# Differentiating cosine squared of x

I am trying to differentiate with respect to $x$, $y = \cos^2{x}$

Using the chain rule and my working out is this:

\begin{align*}\frac{dy}{dx} &= 2 \cos(x)(-\sin(x)) \\ &= -2 \sin x \end{align*} I am not sure how to get to the correct answer of $-\sin{(2x)}$.

Should I be using the chain rule or maybe the product rule?

Please help, Thanks in advance

• I have typeset your question with LaTeX. Please double-check that I correctly transcribed it. – Neal Oct 28 '12 at 16:50
• Your differentiation is correct. $2\cos x(-\sin x) \ne -2 \sin x$ but $2\cos x(-\sin x)=-2\sin{x}\cos{x}=-\sin{2x}$ – M. Strochyk Oct 28 '12 at 16:51
• You can also use that $\cos^2(x)=\frac 1 2 (1+\cos(2x))$ and differentiate that. – Mark Bennet Oct 28 '12 at 16:54

## 3 Answers

$2\cos (x)(-\sin(x))=-2\cos(x)\sin(x)=-\sin(2x)$

• Thanks for clearing that up, what trig identity have you used.. thanks – user866190 Oct 28 '12 at 18:39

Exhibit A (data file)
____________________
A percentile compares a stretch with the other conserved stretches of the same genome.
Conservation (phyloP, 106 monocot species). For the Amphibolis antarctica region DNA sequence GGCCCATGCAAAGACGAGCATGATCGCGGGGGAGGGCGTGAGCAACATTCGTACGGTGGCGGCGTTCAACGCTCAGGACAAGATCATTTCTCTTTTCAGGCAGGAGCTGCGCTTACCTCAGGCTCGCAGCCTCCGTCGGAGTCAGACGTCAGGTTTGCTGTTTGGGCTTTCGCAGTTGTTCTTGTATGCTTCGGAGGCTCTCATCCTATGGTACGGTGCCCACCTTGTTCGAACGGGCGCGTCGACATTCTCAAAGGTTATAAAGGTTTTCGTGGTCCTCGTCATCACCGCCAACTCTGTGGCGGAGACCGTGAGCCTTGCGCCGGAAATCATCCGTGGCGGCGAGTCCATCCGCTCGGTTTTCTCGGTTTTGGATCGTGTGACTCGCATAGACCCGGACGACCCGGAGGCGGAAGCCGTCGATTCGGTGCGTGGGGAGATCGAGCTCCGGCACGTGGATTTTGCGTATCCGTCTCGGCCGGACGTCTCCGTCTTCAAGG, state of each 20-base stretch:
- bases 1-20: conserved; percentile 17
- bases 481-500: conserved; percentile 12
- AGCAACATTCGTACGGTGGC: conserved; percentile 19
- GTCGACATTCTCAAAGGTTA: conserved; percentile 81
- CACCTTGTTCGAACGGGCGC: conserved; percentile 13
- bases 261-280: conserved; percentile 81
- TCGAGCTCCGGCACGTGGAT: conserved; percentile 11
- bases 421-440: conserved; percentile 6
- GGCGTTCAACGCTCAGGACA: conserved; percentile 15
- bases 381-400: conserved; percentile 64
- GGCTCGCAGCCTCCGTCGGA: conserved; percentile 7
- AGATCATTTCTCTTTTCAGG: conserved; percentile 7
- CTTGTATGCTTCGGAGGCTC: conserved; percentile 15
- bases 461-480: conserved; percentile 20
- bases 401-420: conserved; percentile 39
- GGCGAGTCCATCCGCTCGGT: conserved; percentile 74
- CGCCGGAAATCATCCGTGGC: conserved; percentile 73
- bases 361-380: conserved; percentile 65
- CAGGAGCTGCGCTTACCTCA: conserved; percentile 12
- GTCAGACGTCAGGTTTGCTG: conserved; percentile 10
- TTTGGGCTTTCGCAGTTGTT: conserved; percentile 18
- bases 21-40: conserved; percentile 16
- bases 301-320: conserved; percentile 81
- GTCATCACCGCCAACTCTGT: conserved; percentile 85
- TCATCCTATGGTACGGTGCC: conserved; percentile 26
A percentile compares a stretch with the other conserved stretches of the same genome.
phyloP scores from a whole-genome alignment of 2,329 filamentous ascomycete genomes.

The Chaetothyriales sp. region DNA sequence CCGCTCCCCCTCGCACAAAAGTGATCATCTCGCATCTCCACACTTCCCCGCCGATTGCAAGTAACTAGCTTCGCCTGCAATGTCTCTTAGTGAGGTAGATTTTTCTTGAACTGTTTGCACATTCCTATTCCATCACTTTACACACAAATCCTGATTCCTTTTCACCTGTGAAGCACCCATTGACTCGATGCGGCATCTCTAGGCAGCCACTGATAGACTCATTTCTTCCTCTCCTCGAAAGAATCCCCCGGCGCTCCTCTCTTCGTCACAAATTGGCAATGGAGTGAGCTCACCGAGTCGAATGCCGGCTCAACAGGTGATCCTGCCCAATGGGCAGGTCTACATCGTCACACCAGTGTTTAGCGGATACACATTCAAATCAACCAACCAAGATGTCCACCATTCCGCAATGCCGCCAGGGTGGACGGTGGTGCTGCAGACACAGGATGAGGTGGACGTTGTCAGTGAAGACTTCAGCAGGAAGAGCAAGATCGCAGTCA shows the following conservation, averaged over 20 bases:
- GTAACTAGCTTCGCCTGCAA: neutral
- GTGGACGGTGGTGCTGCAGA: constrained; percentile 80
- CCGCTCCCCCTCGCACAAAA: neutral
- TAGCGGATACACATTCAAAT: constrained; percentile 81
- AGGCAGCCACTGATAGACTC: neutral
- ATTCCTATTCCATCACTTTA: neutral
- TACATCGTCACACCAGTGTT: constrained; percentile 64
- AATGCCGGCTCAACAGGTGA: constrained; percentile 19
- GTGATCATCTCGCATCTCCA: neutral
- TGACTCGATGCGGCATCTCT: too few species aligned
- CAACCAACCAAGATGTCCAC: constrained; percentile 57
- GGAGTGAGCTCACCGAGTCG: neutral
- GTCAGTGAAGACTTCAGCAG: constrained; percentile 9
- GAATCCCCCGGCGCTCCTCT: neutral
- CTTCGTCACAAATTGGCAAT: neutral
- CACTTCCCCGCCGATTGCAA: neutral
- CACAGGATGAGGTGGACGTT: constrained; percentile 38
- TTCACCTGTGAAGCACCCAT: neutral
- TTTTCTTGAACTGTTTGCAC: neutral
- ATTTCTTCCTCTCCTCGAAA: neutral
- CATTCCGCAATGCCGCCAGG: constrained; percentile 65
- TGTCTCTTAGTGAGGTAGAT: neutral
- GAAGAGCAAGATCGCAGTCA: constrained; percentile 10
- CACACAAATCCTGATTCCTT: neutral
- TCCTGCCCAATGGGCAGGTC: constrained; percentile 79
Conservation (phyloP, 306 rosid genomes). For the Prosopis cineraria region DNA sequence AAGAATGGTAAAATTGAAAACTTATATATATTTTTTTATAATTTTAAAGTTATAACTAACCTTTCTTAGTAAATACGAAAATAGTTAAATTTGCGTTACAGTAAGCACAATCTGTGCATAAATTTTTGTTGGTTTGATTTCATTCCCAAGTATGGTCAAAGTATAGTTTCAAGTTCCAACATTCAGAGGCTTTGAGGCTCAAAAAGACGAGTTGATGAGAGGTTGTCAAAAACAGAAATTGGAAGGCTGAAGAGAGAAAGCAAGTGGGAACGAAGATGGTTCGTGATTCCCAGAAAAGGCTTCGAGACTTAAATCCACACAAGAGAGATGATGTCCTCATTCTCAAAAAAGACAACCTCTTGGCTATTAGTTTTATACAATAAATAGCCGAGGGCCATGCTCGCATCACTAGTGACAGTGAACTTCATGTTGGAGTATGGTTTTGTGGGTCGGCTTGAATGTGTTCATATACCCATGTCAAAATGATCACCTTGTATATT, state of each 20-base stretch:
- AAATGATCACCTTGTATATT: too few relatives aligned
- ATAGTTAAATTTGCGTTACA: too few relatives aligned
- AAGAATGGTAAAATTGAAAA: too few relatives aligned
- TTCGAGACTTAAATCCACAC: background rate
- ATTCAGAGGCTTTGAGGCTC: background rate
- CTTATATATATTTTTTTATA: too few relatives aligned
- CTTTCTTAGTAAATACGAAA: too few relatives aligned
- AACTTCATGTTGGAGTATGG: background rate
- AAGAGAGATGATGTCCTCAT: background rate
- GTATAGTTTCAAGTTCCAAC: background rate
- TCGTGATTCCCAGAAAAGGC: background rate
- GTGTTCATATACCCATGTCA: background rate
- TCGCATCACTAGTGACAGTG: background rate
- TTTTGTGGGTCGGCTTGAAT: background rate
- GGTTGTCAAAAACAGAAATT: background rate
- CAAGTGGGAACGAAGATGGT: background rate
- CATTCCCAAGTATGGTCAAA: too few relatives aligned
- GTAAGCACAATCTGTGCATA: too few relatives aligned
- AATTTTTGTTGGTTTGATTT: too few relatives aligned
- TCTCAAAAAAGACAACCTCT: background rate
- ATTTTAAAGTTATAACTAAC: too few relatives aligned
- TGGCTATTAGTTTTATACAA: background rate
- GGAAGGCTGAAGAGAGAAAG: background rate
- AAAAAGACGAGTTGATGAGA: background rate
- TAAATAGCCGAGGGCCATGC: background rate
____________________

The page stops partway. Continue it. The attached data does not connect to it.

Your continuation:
• $\sin(2x)=2\sin(x)\cos(x)$ – Mark Bennet Oct 28 '12 at 19:50

## Chain Rule

To differentiate $y = \cos^2x$ with respect to $x$, one must apply the chain rule as shown:

$$\frac{dy}{dx} = \frac{dy}{du} \cdot \frac{du}{dx}$$ Firstly, $\,\,let \,\,\, u = \cos x \,\,$
One can then differentiate this with respect to $x$ such that $$\frac{du}{dx} = -sinx$$ Then, $\,\,let \,\,\, y = u^2$
Differentiate $y$ with respect to $u$ such that $\frac{dy}{du} = 2u$

Next, one can substitute $u$ back in to make $$\frac{dy}{du} = 2\cos x$$

Thus, $$\frac{dy}{dx} = -2\sin x \cdot \cos x$$

## Double Angle Formula Simplification

Using the formula: $$\sin(2u) = 2\sin u\cos u$$
We can simplify to:

# $$\frac{dy}{dx} = -\sin(2x)$$

You did a mistake there - you misuse the trigonometric identity. Look at http://www.sosmath.com/trig/Trig5/trig5/trig5.html

It's $$2 \cdot \cos(x)\cdot \sin(x) = \sin(2x)$$ Not $$\cos(x)\cdot \sin(x) = \sin(s)$$